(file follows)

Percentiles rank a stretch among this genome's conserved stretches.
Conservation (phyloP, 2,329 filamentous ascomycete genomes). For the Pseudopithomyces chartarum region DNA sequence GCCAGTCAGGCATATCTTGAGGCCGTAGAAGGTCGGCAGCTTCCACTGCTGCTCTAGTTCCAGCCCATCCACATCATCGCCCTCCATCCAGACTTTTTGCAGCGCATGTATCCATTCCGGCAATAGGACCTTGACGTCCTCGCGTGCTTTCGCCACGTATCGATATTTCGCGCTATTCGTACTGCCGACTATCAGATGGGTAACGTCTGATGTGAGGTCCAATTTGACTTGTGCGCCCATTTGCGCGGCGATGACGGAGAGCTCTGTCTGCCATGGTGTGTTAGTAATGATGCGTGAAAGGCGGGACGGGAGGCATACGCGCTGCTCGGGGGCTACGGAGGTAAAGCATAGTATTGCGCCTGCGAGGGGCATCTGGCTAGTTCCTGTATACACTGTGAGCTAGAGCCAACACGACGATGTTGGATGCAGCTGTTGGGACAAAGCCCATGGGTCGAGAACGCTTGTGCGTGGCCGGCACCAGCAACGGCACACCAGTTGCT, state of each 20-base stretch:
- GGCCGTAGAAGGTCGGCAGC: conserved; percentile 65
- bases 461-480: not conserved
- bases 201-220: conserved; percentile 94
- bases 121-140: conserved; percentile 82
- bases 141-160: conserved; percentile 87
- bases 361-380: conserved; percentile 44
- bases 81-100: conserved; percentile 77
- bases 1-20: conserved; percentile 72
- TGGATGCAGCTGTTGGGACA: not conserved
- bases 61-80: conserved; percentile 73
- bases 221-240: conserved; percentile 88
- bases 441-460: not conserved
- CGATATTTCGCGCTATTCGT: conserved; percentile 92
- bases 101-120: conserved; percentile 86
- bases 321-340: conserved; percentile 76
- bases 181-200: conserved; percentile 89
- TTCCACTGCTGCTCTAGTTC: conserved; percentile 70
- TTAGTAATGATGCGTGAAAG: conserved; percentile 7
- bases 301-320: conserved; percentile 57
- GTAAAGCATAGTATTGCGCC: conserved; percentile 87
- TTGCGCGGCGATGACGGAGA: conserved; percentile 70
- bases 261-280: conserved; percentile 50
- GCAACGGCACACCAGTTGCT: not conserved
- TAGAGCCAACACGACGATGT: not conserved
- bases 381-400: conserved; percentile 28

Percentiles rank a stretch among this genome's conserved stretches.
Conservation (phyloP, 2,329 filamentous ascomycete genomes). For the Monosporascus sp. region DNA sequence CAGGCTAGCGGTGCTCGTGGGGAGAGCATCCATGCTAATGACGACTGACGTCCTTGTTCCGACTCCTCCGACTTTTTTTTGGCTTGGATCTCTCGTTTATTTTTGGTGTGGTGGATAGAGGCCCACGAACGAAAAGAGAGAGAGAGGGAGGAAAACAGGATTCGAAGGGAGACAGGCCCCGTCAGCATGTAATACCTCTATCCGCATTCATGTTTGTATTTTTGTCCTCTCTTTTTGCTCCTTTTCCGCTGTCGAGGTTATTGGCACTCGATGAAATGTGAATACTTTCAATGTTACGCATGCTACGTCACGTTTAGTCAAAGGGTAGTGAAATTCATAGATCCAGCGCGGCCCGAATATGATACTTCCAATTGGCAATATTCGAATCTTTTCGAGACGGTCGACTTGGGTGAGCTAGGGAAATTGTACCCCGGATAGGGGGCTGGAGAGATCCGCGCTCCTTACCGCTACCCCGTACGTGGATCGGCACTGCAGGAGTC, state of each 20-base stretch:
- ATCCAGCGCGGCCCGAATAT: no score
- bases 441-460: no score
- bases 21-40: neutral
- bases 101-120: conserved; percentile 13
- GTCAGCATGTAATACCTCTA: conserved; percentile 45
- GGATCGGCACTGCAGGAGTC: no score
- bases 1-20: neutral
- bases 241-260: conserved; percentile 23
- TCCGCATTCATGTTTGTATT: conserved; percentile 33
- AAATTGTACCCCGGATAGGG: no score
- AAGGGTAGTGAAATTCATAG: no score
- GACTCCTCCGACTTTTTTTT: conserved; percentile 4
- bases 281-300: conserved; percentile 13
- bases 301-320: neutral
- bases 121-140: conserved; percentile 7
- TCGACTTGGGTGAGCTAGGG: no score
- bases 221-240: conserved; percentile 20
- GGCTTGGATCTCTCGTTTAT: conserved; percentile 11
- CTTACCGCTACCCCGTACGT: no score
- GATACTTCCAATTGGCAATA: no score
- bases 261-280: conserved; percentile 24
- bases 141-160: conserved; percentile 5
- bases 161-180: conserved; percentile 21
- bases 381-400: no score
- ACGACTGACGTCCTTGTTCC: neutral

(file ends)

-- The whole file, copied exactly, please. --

Percentiles rank a stretch among this genome's conserved stretches.
Conservation (phyloP, 2,329 filamentous ascomycete genomes). For the Pseudopithomyces chartarum region DNA sequence GCCAGTCAGGCATATCTTGAGGCCGTAGAAGGTCGGCAGCTTCCACTGCTGCTCTAGTTCCAGCCCATCCACATCATCGCCCTCCATCCAGACTTTTTGCAGCGCATGTATCCATTCCGGCAATAGGACCTTGACGTCCTCGCGTGCTTTCGCCACGTATCGATATTTCGCGCTATTCGTACTGCCGACTATCAGATGGGTAACGTCTGATGTGAGGTCCAATTTGACTTGTGCGCCCATTTGCGCGGCGATGACGGAGAGCTCTGTCTGCCATGGTGTGTTAGTAATGATGCGTGAAAGGCGGGACGGGAGGCATACGCGCTGCTCGGGGGCTACGGAGGTAAAGCATAGTATTGCGCCTGCGAGGGGCATCTGGCTAGTTCCTGTATACACTGTGAGCTAGAGCCAACACGACGATGTTGGATGCAGCTGTTGGGACAAAGCCCATGGGTCGAGAACGCTTGTGCGTGGCCGGCACCAGCAACGGCACACCAGTTGCT, state of each 20-base stretch:
- GGCCGTAGAAGGTCGGCAGC: conserved; percentile 65
- bases 461-480: not conserved
- bases 201-220: conserved; percentile 94
- bases 121-140: conserved; percentile 82
- bases 141-160: conserved; percentile 87
- bases 361-380: conserved; percentile 44
- bases 81-100: conserved; percentile 77
- bases 1-20: conserved; percentile 72
- TGGATGCAGCTGTTGGGACA: not conserved
- bases 61-80: conserved; percentile 73
- bases 221-240: conserved; percentile 88
- bases 441-460: not conserved
- CGATATTTCGCGCTATTCGT: conserved; percentile 92
- bases 101-120: conserved; percentile 86
- bases 321-340: conserved; percentile 76
- bases 181-200: conserved; percentile 89
- TTCCACTGCTGCTCTAGTTC: conserved; percentile 70
- TTAGTAATGATGCGTGAAAG: conserved; percentile 7
- bases 301-320: conserved; percentile 57
- GTAAAGCATAGTATTGCGCC: conserved; percentile 87
- TTGCGCGGCGATGACGGAGA: conserved; percentile 70
- bases 261-280: conserved; percentile 50
- GCAACGGCACACCAGTTGCT: not conserved
- TAGAGCCAACACGACGATGT: not conserved
- bases 381-400: conserved; percentile 28

Percentiles rank a stretch among this genome's conserved stretches.
Conservation (phyloP, 2,329 filamentous ascomycete genomes). For the Monosporascus sp. region DNA sequence CAGGCTAGCGGTGCTCGTGGGGAGAGCATCCATGCTAATGACGACTGACGTCCTTGTTCCGACTCCTCCGACTTTTTTTTGGCTTGGATCTCTCGTTTATTTTTGGTGTGGTGGATAGAGGCCCACGAACGAAAAGAGAGAGAGAGGGAGGAAAACAGGATTCGAAGGGAGACAGGCCCCGTCAGCATGTAATACCTCTATCCGCATTCATGTTTGTATTTTTGTCCTCTCTTTTTGCTCCTTTTCCGCTGTCGAGGTTATTGGCACTCGATGAAATGTGAATACTTTCAATGTTACGCATGCTACGTCACGTTTAGTCAAAGGGTAGTGAAATTCATAGATCCAGCGCGGCCCGAATATGATACTTCCAATTGGCAATATTCGAATCTTTTCGAGACGGTCGACTTGGGTGAGCTAGGGAAATTGTACCCCGGATAGGGGGCTGGAGAGATCCGCGCTCCTTACCGCTACCCCGTACGTGGATCGGCACTGCAGGAGTC, state of each 20-base stretch:
- ATCCAGCGCGGCCCGAATAT: no score
- bases 441-460: no score
- bases 21-40: neutral
- bases 101-120: conserved; percentile 13
- GTCAGCATGTAATACCTCTA: conserved; percentile 45
- GGATCGGCACTGCAGGAGTC: no score
- bases 1-20: neutral
- bases 241-260: conserved; percentile 23
- TCCGCATTCATGTTTGTATT: conserved; percentile 33
- AAATTGTACCCCGGATAGGG: no score
- AAGGGTAGTGAAATTCATAG: no score
- GACTCCTCCGACTTTTTTTT: conserved; percentile 4
- bases 281-300: conserved; percentile 13
- bases 301-320: neutral
- bases 121-140: conserved; percentile 7
- TCGACTTGGGTGAGCTAGGG: no score
- bases 221-240: conserved; percentile 20
- GGCTTGGATCTCTCGTTTAT: conserved; percentile 11
- CTTACCGCTACCCCGTACGT: no score
- GATACTTCCAATTGGCAATA: no score
- bases 261-280: conserved; percentile 24
- bases 141-160: conserved; percentile 5
- bases 161-180: conserved; percentile 21
- bases 381-400: no score
- ACGACTGACGTCCTTGTTCC: neutral